First, theoretical skill of the run-off hindcasts was determined using the output of the reference simulation as pseudo-observations. Using the correlation coefficient (R) as metric, hot spots of significant skill were found in Fennoscandia (from January to October), the southern part of the Mediterranean (from June to August), Poland, northern Germany, Romania and Bulgaria (mainly from November to January), and western France (from December to May). There is very little or no significant skill throughout the year in some coastal and mountainous regions. The entire British Isles exhibit very little skill, except for the eastern coast of Great Britain. If the entire domain is considered, the annual cycle of skill has a minimum roughly from August to November and a maximum in May.

Run-off and discharge show a high degree of similarity in terms of the spatial patterns and the magnitude of the skill. However, when averaged over the domain and the year, predictability is slightly higher for discharge than for run-off for the first lead month (by 0.049 in terms of R), but the difference decreases with increasing lead time. We also found that for lead month 0 the difference between discharge and run-off skill increases with the size of the basin.

Theoretical skill as determined with the pseudo-observations was compared to actual skill as determined with real discharge observations. On average across all target months and for lead month 2, skill reduction due to replacing pseudo- by real observations is larger for small basins than for large basins.

Spatio-temporal patterns for the different skill metrics considered in this study (correlation coefficient, ROC area and ranked probability skill score) are similar to a large degree. ROC areas tend to be slightly larger for the below-normal tercile than for the above-normal tercile but not during target months from October to January.

Data availability

The data from WUSHP are available to researchers upon request. Please visit for more details.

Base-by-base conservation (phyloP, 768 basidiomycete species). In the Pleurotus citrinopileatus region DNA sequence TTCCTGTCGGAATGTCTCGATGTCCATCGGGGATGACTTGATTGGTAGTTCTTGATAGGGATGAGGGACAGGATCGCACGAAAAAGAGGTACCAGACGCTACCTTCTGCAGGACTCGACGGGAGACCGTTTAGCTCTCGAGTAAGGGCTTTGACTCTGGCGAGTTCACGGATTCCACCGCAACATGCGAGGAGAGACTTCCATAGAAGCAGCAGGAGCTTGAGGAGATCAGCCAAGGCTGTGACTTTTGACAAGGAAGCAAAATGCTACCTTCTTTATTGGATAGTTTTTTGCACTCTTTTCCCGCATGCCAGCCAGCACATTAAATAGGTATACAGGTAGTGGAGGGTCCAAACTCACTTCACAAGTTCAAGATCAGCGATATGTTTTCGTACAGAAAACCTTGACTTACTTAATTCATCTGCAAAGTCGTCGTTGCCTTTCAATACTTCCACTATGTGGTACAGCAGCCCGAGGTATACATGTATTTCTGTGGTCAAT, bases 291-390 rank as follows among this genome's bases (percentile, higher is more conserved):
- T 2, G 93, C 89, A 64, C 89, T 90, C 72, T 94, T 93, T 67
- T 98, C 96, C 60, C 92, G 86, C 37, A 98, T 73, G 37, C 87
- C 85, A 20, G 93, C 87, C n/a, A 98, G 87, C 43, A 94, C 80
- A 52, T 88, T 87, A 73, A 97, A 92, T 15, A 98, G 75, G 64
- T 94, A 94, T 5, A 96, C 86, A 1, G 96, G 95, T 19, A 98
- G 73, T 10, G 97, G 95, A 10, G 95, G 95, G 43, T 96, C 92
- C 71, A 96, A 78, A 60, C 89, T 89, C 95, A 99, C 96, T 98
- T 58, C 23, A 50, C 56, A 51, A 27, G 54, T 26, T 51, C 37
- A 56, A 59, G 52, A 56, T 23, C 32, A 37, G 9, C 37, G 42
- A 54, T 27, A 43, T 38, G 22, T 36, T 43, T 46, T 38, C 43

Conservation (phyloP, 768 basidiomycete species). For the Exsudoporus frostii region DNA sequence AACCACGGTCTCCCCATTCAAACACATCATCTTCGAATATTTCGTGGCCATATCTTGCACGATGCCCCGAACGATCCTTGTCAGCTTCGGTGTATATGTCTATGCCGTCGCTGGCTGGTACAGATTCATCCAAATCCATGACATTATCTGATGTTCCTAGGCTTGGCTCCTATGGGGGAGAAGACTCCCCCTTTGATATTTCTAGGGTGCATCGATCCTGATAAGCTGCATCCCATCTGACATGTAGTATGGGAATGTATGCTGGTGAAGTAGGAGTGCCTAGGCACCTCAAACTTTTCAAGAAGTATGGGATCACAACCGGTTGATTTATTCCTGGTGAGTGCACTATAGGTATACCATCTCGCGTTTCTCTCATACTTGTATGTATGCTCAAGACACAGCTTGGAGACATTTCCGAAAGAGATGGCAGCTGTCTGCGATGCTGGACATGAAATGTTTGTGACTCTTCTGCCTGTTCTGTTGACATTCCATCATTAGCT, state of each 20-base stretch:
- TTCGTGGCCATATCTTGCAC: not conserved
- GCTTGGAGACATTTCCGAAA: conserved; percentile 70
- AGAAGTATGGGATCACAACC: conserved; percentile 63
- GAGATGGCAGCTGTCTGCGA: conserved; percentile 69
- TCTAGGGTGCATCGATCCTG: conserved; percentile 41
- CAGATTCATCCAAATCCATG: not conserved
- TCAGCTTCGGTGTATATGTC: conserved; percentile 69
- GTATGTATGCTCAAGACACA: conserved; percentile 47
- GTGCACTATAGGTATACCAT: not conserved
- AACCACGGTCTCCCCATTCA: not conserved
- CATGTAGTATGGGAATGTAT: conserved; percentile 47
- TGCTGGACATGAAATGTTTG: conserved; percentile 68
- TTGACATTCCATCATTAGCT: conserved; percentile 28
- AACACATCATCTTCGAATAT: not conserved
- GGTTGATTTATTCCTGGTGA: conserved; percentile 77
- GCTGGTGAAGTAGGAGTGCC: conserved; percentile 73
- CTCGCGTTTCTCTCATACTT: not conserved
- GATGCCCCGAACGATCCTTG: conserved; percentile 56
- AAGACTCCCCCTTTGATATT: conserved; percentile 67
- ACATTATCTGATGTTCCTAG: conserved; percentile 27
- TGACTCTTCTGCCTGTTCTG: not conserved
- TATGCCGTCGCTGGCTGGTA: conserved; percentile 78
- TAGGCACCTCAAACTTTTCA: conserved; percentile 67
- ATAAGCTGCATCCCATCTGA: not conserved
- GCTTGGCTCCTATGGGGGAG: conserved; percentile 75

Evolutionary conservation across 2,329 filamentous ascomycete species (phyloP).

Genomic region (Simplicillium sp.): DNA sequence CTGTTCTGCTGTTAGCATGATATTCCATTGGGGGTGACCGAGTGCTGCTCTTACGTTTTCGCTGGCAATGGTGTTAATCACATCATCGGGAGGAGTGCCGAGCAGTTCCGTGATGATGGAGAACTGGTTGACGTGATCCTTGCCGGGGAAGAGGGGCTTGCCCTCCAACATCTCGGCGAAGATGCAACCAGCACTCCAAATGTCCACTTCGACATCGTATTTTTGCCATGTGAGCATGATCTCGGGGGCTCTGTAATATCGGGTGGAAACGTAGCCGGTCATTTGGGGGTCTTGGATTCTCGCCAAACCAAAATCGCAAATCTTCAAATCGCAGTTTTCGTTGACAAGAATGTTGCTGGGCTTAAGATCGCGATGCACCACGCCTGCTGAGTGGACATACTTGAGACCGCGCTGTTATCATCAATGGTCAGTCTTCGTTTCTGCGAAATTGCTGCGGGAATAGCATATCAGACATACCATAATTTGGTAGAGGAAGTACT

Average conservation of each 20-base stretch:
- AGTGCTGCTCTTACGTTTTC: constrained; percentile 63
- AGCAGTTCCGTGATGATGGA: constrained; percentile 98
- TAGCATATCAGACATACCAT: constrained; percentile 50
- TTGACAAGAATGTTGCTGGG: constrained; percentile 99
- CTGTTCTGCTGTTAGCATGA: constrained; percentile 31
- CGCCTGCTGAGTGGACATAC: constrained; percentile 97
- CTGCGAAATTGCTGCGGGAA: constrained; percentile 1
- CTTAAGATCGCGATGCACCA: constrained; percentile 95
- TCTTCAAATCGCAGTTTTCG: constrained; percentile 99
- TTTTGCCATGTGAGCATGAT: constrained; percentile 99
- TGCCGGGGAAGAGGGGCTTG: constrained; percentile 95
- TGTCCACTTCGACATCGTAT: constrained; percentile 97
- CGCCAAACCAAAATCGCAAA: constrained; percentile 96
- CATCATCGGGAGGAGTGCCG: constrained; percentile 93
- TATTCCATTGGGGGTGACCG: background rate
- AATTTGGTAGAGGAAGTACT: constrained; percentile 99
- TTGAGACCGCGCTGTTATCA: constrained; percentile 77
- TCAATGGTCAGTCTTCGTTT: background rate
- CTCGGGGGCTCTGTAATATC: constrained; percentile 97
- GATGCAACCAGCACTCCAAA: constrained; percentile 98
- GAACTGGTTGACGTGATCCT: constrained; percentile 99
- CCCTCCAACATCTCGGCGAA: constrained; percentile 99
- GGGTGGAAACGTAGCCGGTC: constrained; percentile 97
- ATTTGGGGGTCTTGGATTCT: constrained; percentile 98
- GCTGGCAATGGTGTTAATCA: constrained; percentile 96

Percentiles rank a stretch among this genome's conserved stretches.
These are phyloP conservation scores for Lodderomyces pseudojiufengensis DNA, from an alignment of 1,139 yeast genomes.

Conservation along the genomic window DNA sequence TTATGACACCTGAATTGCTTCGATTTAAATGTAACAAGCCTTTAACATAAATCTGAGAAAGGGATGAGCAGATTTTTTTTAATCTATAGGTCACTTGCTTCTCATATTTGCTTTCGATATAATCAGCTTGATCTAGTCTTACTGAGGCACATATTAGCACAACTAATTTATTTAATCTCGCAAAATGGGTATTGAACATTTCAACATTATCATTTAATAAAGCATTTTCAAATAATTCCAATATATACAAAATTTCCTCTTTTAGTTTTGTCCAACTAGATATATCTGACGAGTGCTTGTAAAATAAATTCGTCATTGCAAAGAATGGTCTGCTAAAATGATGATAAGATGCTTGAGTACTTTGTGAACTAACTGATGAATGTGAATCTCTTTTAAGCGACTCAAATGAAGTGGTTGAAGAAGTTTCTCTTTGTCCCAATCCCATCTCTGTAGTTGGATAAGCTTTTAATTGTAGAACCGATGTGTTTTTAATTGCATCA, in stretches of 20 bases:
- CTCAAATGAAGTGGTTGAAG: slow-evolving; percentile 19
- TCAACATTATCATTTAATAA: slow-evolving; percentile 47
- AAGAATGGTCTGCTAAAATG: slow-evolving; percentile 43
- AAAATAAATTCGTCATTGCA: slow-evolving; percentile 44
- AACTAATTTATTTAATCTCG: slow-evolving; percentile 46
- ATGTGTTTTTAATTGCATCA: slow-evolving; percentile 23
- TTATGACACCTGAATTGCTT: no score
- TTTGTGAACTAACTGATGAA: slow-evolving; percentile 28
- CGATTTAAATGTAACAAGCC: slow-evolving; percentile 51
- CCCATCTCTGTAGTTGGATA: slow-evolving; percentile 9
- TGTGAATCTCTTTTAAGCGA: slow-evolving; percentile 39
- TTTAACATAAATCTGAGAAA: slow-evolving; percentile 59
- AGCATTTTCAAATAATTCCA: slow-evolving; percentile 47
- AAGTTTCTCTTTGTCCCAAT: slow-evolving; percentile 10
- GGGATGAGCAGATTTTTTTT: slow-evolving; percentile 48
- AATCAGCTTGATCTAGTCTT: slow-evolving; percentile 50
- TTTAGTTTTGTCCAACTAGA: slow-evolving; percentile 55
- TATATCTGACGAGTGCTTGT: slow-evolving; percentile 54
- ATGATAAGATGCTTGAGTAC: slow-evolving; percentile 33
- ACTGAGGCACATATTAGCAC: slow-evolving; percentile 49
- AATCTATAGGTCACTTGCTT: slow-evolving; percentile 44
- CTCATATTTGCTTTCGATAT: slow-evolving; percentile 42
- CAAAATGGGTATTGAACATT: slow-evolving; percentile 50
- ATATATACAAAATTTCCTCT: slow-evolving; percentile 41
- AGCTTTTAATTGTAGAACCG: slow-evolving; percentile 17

The supplement related to this article is available online at:

Author contributions

WG and RWAH designed the experiments, with suggestions from the other co-authors. WHPF and WG developed the workflow scripts and performed all the simulations. WG and WHPF developed the analyses and plotting scripts in R. HB did the LPJmL work on AAPFD. All co-authors participated in repeated discussions on interpretations of results and suggested ways forward in the analysis. WG prepared the first version of the manuscript with contributions from all co-authors. RWAH and WG prepared revisions of the manuscript with contributions from all co-authors.

Competing interests

The authors declare that they have no conflict of interest.

Special issue statement

This article is part of the special issue “Sub-seasonal to seasonal hydrological forecasting”. It is not associated with a conference.


This study was financially supported by the EUPORIAS project (EUropean Provision of Regional Impact Assessment on Seasonal-to-decadal timescale) – grant agreement no. 308291, funded by the European Commission (EU) project in the Seventh Framework Programme. We thank the valued suggestions and insightful comments from two (anonymous) reviewers that contributed to an improved version of the manuscript.

Edited by: Ilias Pechlivanidis
Reviewed by: Christel Prudhomme and two anonymous referees


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Short summary
This paper presents the development and skill analysis of WUSHP, a system that makes hydrological forecasts for time horizons up to 7 months. Hot spots of significant skill in river discharge were identified in Fennoscandia (from January to October), the southern part of the Mediterranean (from June to August), Poland, north Germany, Romania and Bulgaria (mainly from November to January), and west France (from December to May). Some skill is left at the end of the forecasts.